Tattoo artist Shani Nizan is known for her human animals which she creates in New York at Inked NYC. We chat to the tattooist about the inspirations behind her recognisable artwork…
What inspired you to become a tattoo artist and how did you become an artist? I have been drawing ever since I can remember. When I was younger I would draw every day for four hours. In the afternoon my mother would sit me and my sisters on the living room carpet for creative time. Thinking back that must have had some influence on me.
I would say that my formal entry into the art world was actually in physics class, when I couldn’t focus I would draw my teacher, Efraim, who had unique facial features.
During my mandatory military service, when I was bored, I would draw on my arms. I then shared these on social media and loved the reactions and attention I’d get. People would approach me and asked to get inked as they thought they were actual tattoos.
Shortly after getting released from the army I knew I had to explore my options as a tattoo artist. After a while, I realised that tattooing made me “even cooler” than I was before, but more importantly I had the opportunity to meet a lot of new people and connect with them on a deeper level. So I am really glad life led me that way.
How would you describe your work? “Very specific” is the first thing I would say to someone that asks this question. Then I would add that I am always combining human bodies with animal heads. My style is semi-realistic mixed with naive drawing that I believe is inspired by old time children’s books.
How did you come up with your human animals? I was drawing them separately at first – animals because it was good practice and people because I was curious to draw my friends. One day I showed my drawings to my great aunt Galia, as her opinion matters to me a lot and she said “you copy well.”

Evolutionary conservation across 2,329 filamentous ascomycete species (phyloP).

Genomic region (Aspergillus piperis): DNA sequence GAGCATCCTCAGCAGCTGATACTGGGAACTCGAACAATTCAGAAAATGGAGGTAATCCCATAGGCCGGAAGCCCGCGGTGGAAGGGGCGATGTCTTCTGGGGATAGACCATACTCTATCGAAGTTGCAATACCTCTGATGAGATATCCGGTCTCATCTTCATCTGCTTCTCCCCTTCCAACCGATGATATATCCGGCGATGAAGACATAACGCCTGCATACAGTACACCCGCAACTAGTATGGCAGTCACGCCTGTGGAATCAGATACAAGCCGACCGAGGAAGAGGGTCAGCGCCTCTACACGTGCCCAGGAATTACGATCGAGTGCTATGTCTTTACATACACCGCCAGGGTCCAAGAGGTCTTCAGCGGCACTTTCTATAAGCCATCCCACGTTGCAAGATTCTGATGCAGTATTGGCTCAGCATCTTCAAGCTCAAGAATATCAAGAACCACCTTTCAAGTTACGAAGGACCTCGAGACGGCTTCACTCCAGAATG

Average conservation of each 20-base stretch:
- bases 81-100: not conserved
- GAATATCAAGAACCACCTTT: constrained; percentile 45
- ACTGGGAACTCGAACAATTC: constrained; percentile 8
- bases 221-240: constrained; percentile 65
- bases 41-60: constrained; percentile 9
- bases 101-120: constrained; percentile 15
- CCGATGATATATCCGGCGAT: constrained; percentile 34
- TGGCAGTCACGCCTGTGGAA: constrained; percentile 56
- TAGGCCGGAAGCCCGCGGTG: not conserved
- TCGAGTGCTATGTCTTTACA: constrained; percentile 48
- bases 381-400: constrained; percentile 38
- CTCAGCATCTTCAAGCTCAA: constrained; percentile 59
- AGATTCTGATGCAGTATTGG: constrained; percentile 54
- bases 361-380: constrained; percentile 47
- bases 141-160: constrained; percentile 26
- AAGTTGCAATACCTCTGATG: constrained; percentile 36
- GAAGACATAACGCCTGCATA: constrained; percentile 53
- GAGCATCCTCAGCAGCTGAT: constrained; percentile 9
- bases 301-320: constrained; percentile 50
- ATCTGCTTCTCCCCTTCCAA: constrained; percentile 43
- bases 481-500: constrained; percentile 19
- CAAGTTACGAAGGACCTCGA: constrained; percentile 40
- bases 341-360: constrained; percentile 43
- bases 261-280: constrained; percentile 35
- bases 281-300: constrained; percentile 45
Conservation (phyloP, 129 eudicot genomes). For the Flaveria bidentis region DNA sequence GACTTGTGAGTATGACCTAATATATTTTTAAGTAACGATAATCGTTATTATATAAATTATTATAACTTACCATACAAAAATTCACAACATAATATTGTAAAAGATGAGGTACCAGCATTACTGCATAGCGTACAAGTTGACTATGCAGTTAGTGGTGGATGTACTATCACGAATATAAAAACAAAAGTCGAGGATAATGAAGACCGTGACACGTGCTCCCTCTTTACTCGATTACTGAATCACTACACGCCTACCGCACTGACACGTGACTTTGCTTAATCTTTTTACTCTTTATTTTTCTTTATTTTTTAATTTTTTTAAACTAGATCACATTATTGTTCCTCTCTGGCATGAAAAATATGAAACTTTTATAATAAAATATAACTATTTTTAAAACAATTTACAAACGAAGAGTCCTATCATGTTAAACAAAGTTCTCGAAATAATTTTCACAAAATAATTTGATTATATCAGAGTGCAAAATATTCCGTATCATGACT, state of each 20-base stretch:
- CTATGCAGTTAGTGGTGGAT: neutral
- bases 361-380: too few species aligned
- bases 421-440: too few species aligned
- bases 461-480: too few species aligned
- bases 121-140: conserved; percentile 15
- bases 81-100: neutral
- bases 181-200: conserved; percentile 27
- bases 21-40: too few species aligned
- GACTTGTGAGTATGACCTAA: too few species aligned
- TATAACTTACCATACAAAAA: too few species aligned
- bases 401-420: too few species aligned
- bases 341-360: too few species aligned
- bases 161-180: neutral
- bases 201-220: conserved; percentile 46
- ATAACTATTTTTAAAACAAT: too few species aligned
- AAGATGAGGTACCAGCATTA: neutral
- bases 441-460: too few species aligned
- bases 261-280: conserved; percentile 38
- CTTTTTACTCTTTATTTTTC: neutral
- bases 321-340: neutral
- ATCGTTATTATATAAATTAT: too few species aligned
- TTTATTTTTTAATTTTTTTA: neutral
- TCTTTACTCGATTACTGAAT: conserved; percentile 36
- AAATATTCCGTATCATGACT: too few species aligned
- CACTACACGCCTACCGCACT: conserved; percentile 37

After feeling down for a few days I saw a video called “everything is a remix” which showed me how some great pieces of art were a combination of two already-m existing things. I tried to do the same and mix two of my interests, since then, it’s been hard to draw anything else. I can’t stop!
The first one I did in July 2017, I called her “Lady Linda” and I tattooed her on my thigh. I have tried and still try to develop as an artist and do other things, but they’re still what I like to create the most.
They’re so different, some of my clients will use this hybrid to give their pet a human personality that they always had, some will use the animal head as a mask to hide with or as a metaphor for themselves.
What attracted you to black and grey tattooing? Before I even started tattooing I never used colour. I would draw mostly “by the way” as I call it, carrying with me a small sketch book and a pen.
When I started tattooing it felt unnatural to use colour. I also imagined it wouldn’t be comfortable to carry so many ink bottles around when touring and traveling.
Have you always tattooed like you do now? When I started tattooing I was doing lots of different styles so I could learn different techniques. Pretty early on I realised I didn’t think it was necessary and I started tattooing only my own art that was pretty similar to what it is now.
Of course like every artist I got better, developed and matured (hopefully). I found it hard to stop creating something that I liked so much, like my creatures. In my opinion, to force a young tattoo artist to learn all of the techniques is like teaching a guitar player to play every kind of music in the world.